What is reassuring about South Sudan, vis-a-vis the international community’s willingness to contribute resources to pushing these cases to peaceful resolution, is that the international community has invested significant resources in ensuring that the referendum was, in fact, carried out and honored. One of the means we suggest for the international community to resolve other conflicts — enforcing autonomy rights for unrecognized states if they agree to reunification — requires a similar commitment. The success in South Sudan will make future commitments by the international community more credible. This is important because in past cases, such as in the long promised referendum in Western Sahara, the commitment by the international community has meant little.”
With all the communication tools and information at our disposal in 2011, is the way unrecognized states emerge and are treated also changing? It seems like even though we can easily communicate across borders and outside the control of government, just as many people are prepared to argue and fight (and in a few cases die!) over the idea that certain countries will exist or be recognized.
“While information, goods, and services all move much more freely across borders now than they did several generations ago, people still care very much by whom they are governed. Variation between modes of national governance is dramatic, and ethnic identity remains very salient. Predictions of the end of the nation-state have been very much overblown, and I don’t see globalization as heralding the end of unrecognized statehood or wars of secession more broadly.”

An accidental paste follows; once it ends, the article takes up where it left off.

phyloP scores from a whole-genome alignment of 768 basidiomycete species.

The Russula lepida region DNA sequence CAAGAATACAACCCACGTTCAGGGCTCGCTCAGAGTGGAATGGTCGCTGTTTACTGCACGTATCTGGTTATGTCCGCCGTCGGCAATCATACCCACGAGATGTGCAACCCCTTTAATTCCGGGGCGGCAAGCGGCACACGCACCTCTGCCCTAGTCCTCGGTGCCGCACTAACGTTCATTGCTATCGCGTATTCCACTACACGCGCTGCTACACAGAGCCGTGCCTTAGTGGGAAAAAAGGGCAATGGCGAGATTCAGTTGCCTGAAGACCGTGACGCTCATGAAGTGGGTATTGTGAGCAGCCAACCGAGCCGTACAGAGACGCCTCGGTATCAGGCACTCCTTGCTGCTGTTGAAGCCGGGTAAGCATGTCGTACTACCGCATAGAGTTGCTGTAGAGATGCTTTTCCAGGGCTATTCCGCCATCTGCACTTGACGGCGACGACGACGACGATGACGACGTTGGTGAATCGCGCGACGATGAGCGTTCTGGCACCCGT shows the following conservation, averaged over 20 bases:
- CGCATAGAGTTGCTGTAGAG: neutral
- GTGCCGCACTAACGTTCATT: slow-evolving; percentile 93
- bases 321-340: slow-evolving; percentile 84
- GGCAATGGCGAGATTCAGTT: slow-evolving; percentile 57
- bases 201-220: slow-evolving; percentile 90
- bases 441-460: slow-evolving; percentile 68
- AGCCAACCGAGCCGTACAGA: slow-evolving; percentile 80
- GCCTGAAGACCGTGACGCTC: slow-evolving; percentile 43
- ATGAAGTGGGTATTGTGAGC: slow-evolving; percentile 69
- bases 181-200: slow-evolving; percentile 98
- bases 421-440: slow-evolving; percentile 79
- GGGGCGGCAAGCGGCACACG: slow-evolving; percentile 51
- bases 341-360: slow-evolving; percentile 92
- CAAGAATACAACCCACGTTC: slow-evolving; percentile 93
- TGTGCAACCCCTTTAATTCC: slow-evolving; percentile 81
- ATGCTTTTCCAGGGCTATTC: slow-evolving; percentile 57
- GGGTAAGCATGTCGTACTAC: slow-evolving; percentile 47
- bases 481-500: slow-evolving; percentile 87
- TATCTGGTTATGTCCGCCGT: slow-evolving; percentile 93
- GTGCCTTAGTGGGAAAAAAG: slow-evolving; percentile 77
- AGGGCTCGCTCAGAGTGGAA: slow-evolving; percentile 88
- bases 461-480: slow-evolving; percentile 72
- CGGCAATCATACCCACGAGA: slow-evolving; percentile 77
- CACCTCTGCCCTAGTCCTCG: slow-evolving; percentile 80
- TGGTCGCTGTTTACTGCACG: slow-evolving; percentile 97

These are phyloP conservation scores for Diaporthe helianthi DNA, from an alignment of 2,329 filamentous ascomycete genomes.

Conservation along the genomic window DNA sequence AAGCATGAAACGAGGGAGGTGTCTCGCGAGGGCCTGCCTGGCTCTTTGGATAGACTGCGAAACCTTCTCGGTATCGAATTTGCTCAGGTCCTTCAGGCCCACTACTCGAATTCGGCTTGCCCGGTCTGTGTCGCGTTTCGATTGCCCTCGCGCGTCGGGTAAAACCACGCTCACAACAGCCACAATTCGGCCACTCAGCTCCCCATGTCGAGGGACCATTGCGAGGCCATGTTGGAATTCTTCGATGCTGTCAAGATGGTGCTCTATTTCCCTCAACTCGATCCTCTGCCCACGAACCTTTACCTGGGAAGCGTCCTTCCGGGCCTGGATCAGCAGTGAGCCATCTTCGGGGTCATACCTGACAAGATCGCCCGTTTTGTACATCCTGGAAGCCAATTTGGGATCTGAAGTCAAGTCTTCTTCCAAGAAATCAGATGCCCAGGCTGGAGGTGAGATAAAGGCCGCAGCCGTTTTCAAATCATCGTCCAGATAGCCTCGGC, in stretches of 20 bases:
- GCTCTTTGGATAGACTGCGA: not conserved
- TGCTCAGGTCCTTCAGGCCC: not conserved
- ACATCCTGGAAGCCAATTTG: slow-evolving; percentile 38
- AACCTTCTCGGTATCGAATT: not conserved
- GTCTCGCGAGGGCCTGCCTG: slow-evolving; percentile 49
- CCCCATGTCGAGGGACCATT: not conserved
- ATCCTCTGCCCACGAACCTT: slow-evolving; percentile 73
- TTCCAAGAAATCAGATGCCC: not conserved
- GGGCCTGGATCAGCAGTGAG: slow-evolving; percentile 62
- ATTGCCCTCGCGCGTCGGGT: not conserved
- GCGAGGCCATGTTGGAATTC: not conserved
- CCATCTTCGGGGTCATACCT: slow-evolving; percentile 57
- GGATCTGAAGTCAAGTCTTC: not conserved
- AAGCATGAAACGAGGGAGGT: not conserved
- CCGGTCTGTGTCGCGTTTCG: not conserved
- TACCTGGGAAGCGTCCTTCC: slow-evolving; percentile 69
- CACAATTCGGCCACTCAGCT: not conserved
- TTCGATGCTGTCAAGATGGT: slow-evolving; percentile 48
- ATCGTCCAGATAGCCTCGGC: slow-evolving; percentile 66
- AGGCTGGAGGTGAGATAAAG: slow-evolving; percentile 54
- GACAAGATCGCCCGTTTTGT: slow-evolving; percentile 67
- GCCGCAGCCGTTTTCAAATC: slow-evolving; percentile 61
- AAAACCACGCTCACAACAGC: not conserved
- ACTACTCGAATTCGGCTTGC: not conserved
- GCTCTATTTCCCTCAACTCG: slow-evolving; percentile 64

It seems, although the list of success stories is small, even in our hyper-connected era filled with examples of international cooperation, there continue to be regions that toil as unrecognized states. Despite all the negative side effects that come with being a country only some nations recognize, groups of people around the world continue to choose this path. The nations they used to be a part of still wield power, either as supporters or more frequently, as obstacles to recognition. In between these competing forces, there is the international community, which has the power to tip the scales and bring about a respected and lasting solution. Newly independent South Sudan supported by the UN may prove to be an example of this power. While it is not yet clear if the Republic of Kosovo with the involvement of the EU will ever reach the goal of full recognition. One thing that looking at partial states in the world today tells us for sure, being unrecognized by much of the world is a risky and troubled existence.
Benjamin A.T. and Horne, Benjamin (2011). Unrecognized States: A Theory of Self-Determination and Foreign Inﬂuence APSA 2011 Annual Meeting Paper
-BY MARK FONSECA RENDEIRO